On September 20th, I went to the Michael Mitchell gallery on King street for an art opening. This show was titled “Decade” and featured two abstract artists who did landscapes and cityscapes. Landscape veteran Kevin Harrison has practiced for decades on crazy street scenes and chose Charleston as a creative hub in 1997. Photographer John Duckworth used his “camera to paint” absolutely stunning landscape photos. I was stunned at his photographic skills, as he perfectly described the painted asthetic to his photos. They were beautiful on the white walls of the gallery and support Harrison’s much more abstract downtown paintings.
The Gallery did a wonderful job setting up for the night and theming the art opening with costumes and decorations. By creating an open door event that attracted viewers from King street, it allowed Michael Mitchel gallery to attract a varied audience. I highly recommend all of you attend one of their shows. It includes free alcohol and the employees are more than helpful when it comes to asking questions about the style or characteristics of the features artists. Attending that event changed my perspective on art galleries and since then I have become very close with on of the employees. Even if you can’t afford any of the art, the events teach viewers about the art and immerse you in Charleston culture.
On Tuesday, October 8th, I had the fortune of viewing As It Is In Heaven, by Arlene Hutton, at the Robinson Theatre in the Simons Center – and I mean fortune literally. Arriving 10 minutes before the 7:30 opening and immediately facing an out-the-door will call line, I swiftly became aware that I had drastically underestimated the demand for this show. I ultimately was able to buy my ticket after the will call line ran out, but it left me in wonder: how was so much awareness raised for this play? Was it word-of-mouth praise, or great advertising? I have to think that some was simply the college art community, combined with the fact that it was the last show of its run. After I was able to buy my ticket, only two more people in line received tickets before they ran out.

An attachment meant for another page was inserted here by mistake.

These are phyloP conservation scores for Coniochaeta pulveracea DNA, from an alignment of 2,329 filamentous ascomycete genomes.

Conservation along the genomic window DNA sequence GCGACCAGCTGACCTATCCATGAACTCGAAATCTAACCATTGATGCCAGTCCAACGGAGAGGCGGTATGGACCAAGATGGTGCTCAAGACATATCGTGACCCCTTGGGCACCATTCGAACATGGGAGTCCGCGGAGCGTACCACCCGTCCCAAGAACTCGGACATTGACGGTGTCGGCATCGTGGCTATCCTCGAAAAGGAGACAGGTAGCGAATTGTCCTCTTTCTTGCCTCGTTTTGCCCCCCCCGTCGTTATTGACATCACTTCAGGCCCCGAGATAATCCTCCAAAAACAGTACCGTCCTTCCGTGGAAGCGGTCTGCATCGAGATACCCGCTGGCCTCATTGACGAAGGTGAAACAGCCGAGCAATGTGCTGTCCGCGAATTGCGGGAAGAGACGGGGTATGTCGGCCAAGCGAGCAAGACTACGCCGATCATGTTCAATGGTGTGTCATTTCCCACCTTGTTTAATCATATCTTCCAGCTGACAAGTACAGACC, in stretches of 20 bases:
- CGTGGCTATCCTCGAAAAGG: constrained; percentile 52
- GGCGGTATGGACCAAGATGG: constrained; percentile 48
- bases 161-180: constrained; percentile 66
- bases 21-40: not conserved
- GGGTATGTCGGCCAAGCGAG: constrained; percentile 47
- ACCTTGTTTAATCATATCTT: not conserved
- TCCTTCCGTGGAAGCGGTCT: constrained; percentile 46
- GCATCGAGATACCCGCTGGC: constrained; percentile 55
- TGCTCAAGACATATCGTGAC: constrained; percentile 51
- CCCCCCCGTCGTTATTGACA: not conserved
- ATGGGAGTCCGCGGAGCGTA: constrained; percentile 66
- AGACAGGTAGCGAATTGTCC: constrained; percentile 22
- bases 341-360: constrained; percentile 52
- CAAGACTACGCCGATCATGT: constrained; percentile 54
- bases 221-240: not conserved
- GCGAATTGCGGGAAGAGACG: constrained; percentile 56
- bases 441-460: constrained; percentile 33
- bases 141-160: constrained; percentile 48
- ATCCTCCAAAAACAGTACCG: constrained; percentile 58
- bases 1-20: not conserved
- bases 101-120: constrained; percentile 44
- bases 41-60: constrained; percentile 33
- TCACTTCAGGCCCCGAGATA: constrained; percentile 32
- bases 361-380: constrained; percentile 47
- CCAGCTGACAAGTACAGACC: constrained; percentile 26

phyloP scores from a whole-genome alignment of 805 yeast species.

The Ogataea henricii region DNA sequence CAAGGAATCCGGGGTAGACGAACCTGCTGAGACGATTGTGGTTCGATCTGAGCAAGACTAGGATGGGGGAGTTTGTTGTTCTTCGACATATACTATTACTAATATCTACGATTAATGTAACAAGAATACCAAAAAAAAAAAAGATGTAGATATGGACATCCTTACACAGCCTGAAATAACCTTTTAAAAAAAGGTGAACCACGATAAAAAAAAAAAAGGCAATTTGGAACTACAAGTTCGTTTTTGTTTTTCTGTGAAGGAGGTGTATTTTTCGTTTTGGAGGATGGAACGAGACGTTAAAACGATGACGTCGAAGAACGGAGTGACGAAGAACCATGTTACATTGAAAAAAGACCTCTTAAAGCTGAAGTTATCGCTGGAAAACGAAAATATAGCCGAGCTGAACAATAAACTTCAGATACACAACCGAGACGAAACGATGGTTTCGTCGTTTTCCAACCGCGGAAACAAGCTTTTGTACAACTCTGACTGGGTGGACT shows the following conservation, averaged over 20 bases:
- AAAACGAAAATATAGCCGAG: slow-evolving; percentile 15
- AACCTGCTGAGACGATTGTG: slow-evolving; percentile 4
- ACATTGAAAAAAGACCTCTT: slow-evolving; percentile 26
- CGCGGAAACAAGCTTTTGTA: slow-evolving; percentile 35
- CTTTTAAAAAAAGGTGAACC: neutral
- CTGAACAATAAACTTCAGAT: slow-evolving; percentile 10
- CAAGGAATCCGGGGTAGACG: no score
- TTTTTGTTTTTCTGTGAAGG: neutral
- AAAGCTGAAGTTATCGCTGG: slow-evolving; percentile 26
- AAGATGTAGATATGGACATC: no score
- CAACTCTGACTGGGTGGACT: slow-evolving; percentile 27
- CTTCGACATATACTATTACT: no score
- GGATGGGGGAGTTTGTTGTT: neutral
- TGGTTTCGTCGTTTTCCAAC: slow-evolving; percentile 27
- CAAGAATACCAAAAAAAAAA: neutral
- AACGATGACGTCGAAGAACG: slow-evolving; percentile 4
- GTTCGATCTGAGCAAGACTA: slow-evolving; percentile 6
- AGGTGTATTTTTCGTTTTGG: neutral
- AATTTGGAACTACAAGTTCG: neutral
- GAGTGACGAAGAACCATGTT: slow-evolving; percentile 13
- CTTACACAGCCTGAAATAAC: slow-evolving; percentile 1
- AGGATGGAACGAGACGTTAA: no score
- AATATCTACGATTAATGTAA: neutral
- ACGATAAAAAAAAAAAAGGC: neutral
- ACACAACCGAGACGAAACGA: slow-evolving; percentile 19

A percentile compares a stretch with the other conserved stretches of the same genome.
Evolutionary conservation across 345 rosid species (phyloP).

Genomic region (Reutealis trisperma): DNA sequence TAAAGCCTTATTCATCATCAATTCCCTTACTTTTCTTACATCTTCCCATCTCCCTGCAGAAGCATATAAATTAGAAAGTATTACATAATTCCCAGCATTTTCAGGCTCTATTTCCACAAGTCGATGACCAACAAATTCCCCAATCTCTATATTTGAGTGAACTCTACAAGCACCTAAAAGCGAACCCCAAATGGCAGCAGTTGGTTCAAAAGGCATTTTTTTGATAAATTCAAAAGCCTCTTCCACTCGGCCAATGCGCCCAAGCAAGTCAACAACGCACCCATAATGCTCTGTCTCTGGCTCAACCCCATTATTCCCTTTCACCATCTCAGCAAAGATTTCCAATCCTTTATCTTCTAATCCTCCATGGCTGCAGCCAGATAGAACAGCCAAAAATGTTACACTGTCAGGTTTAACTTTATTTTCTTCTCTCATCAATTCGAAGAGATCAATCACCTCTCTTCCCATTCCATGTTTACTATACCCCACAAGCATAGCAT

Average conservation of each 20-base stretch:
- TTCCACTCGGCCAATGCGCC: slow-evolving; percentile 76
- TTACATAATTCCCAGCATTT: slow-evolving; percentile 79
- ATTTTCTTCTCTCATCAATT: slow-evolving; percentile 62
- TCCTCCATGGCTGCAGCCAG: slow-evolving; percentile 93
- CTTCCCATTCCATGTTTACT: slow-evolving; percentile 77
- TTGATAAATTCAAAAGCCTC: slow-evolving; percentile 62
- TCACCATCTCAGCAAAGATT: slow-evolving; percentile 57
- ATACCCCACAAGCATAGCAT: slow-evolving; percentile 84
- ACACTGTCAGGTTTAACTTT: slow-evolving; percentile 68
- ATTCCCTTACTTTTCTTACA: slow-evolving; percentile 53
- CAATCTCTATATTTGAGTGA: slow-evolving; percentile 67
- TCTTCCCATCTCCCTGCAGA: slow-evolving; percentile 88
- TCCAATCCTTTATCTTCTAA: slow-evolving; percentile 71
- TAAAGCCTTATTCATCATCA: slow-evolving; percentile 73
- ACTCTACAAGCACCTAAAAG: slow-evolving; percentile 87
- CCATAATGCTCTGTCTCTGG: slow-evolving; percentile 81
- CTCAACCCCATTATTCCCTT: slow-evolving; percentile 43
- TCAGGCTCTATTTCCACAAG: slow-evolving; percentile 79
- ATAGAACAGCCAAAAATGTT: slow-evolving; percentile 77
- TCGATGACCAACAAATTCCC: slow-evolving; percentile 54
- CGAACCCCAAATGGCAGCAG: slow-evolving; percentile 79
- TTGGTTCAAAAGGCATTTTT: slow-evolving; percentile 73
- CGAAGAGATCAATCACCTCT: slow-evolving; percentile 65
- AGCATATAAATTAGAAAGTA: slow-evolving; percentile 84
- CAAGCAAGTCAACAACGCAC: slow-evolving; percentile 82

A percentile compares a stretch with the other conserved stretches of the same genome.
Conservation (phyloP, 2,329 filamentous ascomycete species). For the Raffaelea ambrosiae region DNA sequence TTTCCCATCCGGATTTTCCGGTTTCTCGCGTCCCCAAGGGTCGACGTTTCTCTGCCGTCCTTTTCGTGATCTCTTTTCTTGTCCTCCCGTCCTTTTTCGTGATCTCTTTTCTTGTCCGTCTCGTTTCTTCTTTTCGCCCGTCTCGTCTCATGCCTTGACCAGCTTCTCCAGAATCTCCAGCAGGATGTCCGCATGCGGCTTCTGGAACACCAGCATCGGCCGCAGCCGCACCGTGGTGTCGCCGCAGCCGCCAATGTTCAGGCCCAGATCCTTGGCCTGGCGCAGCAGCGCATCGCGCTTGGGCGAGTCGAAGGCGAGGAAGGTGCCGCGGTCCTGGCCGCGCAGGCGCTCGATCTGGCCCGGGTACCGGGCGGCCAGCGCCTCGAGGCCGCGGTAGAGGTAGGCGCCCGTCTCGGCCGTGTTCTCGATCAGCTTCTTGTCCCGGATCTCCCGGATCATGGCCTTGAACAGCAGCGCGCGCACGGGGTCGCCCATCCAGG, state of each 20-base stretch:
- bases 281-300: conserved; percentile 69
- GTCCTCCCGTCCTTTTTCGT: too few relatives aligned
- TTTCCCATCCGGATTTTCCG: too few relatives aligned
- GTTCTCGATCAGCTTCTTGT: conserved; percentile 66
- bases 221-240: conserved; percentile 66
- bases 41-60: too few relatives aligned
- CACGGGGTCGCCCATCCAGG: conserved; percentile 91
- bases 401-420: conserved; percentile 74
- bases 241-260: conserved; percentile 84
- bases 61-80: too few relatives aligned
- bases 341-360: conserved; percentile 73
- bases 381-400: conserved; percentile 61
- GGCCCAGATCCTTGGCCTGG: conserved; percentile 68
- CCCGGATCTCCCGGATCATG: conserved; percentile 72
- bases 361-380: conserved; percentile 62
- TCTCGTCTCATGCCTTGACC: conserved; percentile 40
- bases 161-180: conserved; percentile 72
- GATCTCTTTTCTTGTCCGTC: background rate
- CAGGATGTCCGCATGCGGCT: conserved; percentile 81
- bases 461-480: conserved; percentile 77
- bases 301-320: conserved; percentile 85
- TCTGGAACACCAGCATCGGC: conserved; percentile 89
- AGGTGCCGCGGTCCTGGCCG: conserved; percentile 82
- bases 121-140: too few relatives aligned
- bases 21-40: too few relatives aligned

Tickets were $15, or $10 for students, faculty, and seniors, so income was being generated. However, being a college theater performance, I can only imagine profit was of least importance. The profits generated from these performances, which arguably are great due to the demand and wide range of age seen at the performance (I saw from preteen to elderly), probably went to covering the costs of production and supporting the theater department and thereby furthering education. The production itself was the most elaborate I’ve seen at the college set and costume-wise, but even so seemed relatively simple. The performances by the actors were impeccable, certainly outshining the play itself. This and the relatively low cost (especially student discount) made me optimistic for future productions, very much encouraging me to see more of what the College of Charleston theater department has to offer.